One way to think about Artifacts is that they’re bookmarks in time. From a single Artifact, you know what data was used downstream for training, what augmentations it went through, what dependencies it’s relying on, and even, simply, what dataset you’re actually using.
For example, as you’d probably expect, some of the training data for the Ink models were augmented. Ink strokes are inherently messy, so augmentations such as skewing the stroke, adding jitter, and zooming in are just as important as they are for real-world images. But when training, it’s vital to know if that data’s been cleaned, if it’s augmented–essentially, where does this live in the pipeline? Is it new? Old? Simply understanding the lineage of data is vital for any project, but for projects with long training times and terabytes of data, mistakes here are even more costly.
With a clever use of Artifacts that Dan called “Porcelain,” W&B provided the building blocks so he could build out a system that called single-stroke data from disparate locations across their org and immediately understand its lineage and dependencies so the team could spend less time double and triple-checking if they were using the latest information and instead just know that they were. Remember, Artifacts are customizable and can log the information that’s valuable to your team. They’re a bookmark in time that lets their whole team understand a shared ground truth. As he put it, it’s a “rock solid versioning system to make sure data is tracked and not corrupted.” Simple but inherently powerful.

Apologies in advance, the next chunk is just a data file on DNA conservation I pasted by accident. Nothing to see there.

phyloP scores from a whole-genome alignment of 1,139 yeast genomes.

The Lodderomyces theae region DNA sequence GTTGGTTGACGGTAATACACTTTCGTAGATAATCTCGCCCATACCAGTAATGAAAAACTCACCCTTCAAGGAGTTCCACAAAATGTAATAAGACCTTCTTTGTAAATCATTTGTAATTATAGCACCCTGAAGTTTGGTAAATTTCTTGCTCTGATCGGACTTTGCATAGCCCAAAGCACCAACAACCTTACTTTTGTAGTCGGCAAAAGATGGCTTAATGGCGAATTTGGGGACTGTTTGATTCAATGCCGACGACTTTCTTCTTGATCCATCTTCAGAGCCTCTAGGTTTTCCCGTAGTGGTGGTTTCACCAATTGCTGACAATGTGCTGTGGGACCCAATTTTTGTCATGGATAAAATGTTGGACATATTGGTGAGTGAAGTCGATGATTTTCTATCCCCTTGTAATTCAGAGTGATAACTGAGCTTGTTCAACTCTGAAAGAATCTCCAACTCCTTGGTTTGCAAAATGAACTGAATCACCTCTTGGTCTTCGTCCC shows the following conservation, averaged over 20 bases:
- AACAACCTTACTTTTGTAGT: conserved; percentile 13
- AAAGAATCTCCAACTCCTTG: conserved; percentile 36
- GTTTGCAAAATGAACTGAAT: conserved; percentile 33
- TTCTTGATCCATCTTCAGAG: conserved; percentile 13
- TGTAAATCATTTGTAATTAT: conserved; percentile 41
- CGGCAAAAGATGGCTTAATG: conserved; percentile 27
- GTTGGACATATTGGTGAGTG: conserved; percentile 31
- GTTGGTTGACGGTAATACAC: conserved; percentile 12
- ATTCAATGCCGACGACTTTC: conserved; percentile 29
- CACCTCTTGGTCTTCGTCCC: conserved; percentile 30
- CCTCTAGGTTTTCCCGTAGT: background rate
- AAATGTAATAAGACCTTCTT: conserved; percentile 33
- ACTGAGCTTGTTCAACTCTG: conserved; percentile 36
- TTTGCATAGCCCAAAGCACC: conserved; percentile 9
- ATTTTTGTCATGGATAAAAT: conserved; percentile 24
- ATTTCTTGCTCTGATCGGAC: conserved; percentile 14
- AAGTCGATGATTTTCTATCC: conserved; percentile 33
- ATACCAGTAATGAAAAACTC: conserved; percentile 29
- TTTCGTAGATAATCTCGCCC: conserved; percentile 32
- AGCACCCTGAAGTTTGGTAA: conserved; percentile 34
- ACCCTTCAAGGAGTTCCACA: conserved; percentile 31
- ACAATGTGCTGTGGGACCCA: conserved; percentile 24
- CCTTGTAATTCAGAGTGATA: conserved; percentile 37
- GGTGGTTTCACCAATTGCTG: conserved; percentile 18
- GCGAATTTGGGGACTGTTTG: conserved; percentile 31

Knowing–not guessing–that you’re working with what you’re supposed to be working with makes collaboration so much easier. You can be assured your colleague is working with the same data you are, even if they’re a few time zones away, simply by calling the same Artifact.
Past that, W&B also made model training more transparent. Instead of knowing just where the data came from, W&B made it easy to see if things were overfitting so they could stop training runs earlier instead of later, saving valuable compute and valuable iteration time. They could simply see what they were doing, what their team was doing, and made smarter decisions with vastly more information than what some screenshots and spreadsheets provide. The Journal team ran all their experiments through W&B too, finding it a massive upgrade over Tensorboard.
“We were drawn to W&B because we realized our existing approach just didn’t work with a remote team and an increasing number of training servers with so many runs to keep track of, often separated by months,” Dan said. “W&B is a much better home for our experimentation results. Plus it’s super easy to use.”

Making the Complex Simple

In summary, Microsoft simplified a complex process and gave the team confidence that they were working with the right information at the right time. And, they solidified a process of neural network experimentation to make it easy to visualize hundreds of variations both while they run and months later for easy comparison, all with complete understanding of data and model lineage. Like Dan said, sometimes, the simple things are indeed the most important.